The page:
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A New Number 1

November 01, 2011 Browser usage graph showing Chrome surpassing IE in 2012

Take it with the usual grain of salt that should accompany any news of global browser trends, but, extrapolating out from the 2011 trend in StatCounter’s Global Stats Chrome appears set to surpass IE as the most-used desktop browser some time next summer. And that will finally end the 13 year domination of the market by Internet Explorer.

Though, I’m a little sad that Chrome’s market share is also coming at the expense of Firefox.

Shaun says:
November 01, 12h

It will be interesting to see how new versions of IE will change this dynamic. They’ve gotten better technically but they’ve got a huge reputation mountain to climb.

The decline of Firefox is a bit sad but I think they shot themselves in the foot. I was on the FF bandwagon and wasn’t really considering a switch to Chrome until FF got bloated.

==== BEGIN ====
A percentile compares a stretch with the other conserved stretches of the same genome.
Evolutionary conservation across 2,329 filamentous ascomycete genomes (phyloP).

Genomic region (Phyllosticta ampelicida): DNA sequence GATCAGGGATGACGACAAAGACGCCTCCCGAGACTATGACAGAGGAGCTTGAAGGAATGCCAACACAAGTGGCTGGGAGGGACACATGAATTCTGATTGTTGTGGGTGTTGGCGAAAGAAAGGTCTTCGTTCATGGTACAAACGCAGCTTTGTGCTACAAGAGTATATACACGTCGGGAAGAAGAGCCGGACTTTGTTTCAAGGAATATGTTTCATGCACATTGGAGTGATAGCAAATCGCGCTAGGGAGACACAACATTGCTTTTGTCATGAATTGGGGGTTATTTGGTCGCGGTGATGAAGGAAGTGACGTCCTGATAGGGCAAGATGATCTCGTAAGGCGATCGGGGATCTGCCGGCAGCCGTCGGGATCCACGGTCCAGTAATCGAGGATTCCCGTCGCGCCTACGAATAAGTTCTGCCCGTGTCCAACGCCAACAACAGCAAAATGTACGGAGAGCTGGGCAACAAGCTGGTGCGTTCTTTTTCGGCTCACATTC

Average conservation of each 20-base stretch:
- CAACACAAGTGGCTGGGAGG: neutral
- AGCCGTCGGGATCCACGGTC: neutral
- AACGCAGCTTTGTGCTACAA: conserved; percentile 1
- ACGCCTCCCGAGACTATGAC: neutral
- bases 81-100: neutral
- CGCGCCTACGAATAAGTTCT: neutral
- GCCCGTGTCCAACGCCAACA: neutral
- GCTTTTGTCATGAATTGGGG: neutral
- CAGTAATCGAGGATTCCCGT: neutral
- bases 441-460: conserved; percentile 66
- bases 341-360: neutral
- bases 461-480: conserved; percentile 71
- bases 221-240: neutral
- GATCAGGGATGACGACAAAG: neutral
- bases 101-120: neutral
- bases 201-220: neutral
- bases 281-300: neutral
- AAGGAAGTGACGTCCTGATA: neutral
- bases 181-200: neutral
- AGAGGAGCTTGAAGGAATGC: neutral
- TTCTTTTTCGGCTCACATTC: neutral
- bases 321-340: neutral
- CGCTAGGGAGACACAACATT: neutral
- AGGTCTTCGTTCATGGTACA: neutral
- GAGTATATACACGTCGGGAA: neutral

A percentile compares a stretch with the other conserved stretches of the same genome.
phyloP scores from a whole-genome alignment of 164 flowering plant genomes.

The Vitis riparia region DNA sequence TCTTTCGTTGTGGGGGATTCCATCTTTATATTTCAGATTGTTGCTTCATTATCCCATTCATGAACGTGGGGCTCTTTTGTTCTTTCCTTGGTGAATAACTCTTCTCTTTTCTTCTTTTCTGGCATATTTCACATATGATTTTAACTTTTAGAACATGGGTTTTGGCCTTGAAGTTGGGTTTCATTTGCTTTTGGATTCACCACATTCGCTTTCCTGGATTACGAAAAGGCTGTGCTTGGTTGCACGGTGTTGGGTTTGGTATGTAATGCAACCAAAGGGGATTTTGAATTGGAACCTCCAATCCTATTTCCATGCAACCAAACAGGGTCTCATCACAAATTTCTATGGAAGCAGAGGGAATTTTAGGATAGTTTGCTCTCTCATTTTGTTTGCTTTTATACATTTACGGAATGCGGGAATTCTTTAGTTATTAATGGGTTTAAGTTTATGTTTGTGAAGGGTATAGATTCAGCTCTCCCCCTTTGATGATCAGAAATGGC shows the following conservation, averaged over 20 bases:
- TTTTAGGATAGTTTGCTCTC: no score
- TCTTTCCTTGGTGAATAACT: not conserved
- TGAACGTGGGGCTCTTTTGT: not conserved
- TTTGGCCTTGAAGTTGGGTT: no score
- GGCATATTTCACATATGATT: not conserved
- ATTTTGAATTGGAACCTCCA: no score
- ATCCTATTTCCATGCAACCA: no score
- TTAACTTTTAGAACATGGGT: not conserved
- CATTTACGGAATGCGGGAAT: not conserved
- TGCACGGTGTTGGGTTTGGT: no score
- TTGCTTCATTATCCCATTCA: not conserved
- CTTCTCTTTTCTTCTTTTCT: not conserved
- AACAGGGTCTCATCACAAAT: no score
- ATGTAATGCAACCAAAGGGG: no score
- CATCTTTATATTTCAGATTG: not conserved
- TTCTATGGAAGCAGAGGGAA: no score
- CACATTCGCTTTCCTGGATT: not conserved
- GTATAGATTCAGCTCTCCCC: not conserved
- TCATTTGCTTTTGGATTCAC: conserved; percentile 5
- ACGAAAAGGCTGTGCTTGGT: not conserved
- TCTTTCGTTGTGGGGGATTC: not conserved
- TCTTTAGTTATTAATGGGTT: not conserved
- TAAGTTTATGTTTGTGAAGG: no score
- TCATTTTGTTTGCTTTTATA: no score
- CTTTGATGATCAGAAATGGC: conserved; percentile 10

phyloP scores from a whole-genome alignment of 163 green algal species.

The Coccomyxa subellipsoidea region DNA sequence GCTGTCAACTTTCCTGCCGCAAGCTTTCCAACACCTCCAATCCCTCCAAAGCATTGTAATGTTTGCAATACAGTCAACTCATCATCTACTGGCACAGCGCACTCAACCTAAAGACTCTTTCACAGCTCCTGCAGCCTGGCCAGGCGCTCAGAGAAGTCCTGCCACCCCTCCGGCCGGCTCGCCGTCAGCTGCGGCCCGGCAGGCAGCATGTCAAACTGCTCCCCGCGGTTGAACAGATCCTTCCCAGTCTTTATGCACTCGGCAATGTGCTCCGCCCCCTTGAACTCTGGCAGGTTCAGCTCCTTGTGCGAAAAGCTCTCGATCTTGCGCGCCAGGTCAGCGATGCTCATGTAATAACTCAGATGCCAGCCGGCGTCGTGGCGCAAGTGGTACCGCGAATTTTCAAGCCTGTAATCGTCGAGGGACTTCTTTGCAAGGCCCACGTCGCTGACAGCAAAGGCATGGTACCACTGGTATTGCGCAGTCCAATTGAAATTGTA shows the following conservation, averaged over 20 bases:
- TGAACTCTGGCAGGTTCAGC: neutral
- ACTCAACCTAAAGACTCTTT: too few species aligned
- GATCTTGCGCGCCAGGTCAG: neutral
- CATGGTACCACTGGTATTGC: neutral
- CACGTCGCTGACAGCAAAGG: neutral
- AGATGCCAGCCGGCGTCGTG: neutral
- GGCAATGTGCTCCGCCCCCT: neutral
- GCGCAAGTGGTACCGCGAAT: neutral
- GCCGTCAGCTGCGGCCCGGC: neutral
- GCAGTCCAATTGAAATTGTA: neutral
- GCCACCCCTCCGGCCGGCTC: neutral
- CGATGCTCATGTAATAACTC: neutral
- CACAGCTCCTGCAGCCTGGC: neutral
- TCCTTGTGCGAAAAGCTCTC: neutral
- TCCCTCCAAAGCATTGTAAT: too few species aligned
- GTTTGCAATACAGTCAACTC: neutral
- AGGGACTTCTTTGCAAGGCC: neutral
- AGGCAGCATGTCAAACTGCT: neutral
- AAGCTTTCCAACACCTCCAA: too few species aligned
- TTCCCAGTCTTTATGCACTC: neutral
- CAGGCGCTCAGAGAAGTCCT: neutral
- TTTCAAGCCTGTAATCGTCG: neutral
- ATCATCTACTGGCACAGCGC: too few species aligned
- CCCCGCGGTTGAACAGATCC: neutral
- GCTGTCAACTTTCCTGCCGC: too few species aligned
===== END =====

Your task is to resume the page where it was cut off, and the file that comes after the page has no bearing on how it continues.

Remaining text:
Dave S. says:
November 01, 12h

I rather hope IE10+ don’t change the trend to be honest. Paul Irish says it better than I could:

Duncan says:
November 01, 12h

I’ve find myself using Chrome more and more often these days. It’s just so snappy. I feel guilty about it though because I should be supporting FF.

What do use as your primary browser Dave?

Duncan says:
November 01, 12h

Yeah that’s right “I’ve find myself” hehehe

I mean *I find myself*…


jive says:
November 01, 15h

I’d rather see people switch to anything but Chrome, but if you want Google to spy on you, go for it. Chrome doesnt allow tabbing through the address bar either (you can configure Opera to do this and FF and IE have always allowed that for good UX).

Nic says:
November 01, 22h

I have to agree with Duncan - FF is just getting too bloated. At least once during nearly every session there is a point where you have to wait for it to snap out of a “(not responding)” state. This is on Windows 7 for what it’s worth, and I suspect that some of the issue is interlocking between FF and my antivirus. This lockup always happens when a download finishes, but sometimes it just happens for the heck of it as well.

Oh, and start-up time is waaaaaay too long on FF.

November 02, 09h